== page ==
Home openers can be a second opportunity to make a first impression.

 

That was the case for Hiroki Kuroda, and to some extent Alex Rodriguez, as the Yankees played their fourth home opener at Yankee Stadium.

 

Kuroda allowed five singles in eight-plus innings and Rodriguez had his first three-hit game since last summer’s knee surgery in a 5-0 victory over the Los Angeles Angels of Anaheim.

 

Five days after struggling in his Yankee debut, Kuroda looked locked in. He struck out six, walked two and provided the longest outing by any Yankee starting pitcher this season with a 107-pitch showing that ended with a standing ovation after Bobby Abreu’s infield hit in the ninth.

 

“It’s the greatest feeling in the world and I’d like to repeat it as much as possible,” Kuroda said through an interpreter.

 

Kuroda was able to give the Yankees length by using the splitter that he struggled with last week, while also mixing in an occasional curveball. The best pitch he threw all afternoon might have been the curveball he located on the inside corner for a strikeout against Albert Pujols in the fifth.

“In my first outing, I was trying to hit corners,” Kuroda said. “I think I was too careful in my last outing. I used that from my last outing to help me today. I was able to get aggressive and today I was getting ahead.”

“I didn’t think he’d be too fazed by his surroundings and the magnitude of a game in a sense,” manager Joe Girardi said. “This is a club that he’s faced and seen too so he had to make pitches. He wasn’t going to surprise too many people in that lineup.”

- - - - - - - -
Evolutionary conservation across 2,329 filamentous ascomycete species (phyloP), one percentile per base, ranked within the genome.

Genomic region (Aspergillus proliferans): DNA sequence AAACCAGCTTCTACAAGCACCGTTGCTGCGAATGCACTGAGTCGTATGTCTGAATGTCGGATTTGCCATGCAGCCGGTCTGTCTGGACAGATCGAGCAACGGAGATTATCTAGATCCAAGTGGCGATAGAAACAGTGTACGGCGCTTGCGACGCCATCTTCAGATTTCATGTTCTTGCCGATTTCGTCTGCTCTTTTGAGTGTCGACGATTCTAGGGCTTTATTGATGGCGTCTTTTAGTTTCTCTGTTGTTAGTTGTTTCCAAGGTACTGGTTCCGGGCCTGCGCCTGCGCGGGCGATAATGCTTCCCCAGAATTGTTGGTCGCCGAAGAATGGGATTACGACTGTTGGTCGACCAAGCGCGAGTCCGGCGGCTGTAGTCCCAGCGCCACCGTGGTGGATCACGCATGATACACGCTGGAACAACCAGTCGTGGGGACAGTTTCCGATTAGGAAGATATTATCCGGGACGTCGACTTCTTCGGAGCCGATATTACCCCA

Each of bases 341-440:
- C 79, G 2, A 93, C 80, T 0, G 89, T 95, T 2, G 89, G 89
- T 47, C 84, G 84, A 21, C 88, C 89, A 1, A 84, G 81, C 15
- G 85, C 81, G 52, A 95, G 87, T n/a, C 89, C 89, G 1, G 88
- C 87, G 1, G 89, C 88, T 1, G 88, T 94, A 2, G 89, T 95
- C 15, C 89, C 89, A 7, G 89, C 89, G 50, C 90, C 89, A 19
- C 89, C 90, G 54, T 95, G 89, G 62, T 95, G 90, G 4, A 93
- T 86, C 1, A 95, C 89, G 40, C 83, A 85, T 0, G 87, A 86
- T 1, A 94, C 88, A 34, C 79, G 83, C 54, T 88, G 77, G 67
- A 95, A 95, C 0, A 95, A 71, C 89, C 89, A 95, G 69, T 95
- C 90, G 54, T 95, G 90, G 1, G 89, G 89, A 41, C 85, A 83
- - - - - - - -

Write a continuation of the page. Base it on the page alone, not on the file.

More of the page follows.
Kuroda retired 10 of the final 11 hitters, allowed just six base runners and held the Angels hitless in nine at-bats with men on base as the Yankees completed their first Opening Day shutout in the Bronx since 2002 against Tampa Bay. He also was the first Yankee to throw at least eight innings since Rick Rhoden in a complete game against Minnesota in 1988 and the first to throw at least eight innings in a home debut since Bob Shirley against Kansas City in 1983.

“He was very impressive,” Rodriguez said. “One of the big keys about pitching at home here in New York is you can’t walk people. You have to attack, you have to throw strikes and you have to get ahead of hitters.”

As for Rodriguez, he entered with a .174 average and home runs or RBI. Those numbers quickly changed as he singled off Ervin Santana, stole second and scored on Nick Swisher’s bases-clearing triple in the first. In his next at-bat, Rodriguez provided the run himself with a long home run to straightaway center field in the third.

Rodriguez’s home run was his 630th, which tied former Seattle Mariner teammate Ken Griffey Jr. for fifth on the all-time list. But he was not done. He had three hits for the first time since June 19 with another base hit that was preceded by a Curtis Granderson solo home run.

“It definitely means I’m getting older,” Rodriguez said. “Obviously Griffey is very special to me.”

All of this was done from the third spot as manager Joe Girardi flip-flopped Rodriguez and Robinson Cano against right-handed pitching with the idea of giving opposing managers difficult decisions about when to use left-handed relievers.

“He’s going to hit; eventually you know he’s going to hit,” Girardi said. “He swung the bat well, he worked the middle of the field great today and didn’t seem to be out in front of pitches.”



Follow Yankees beat writer Larry Fleisher on Twitter @LarryFleisher.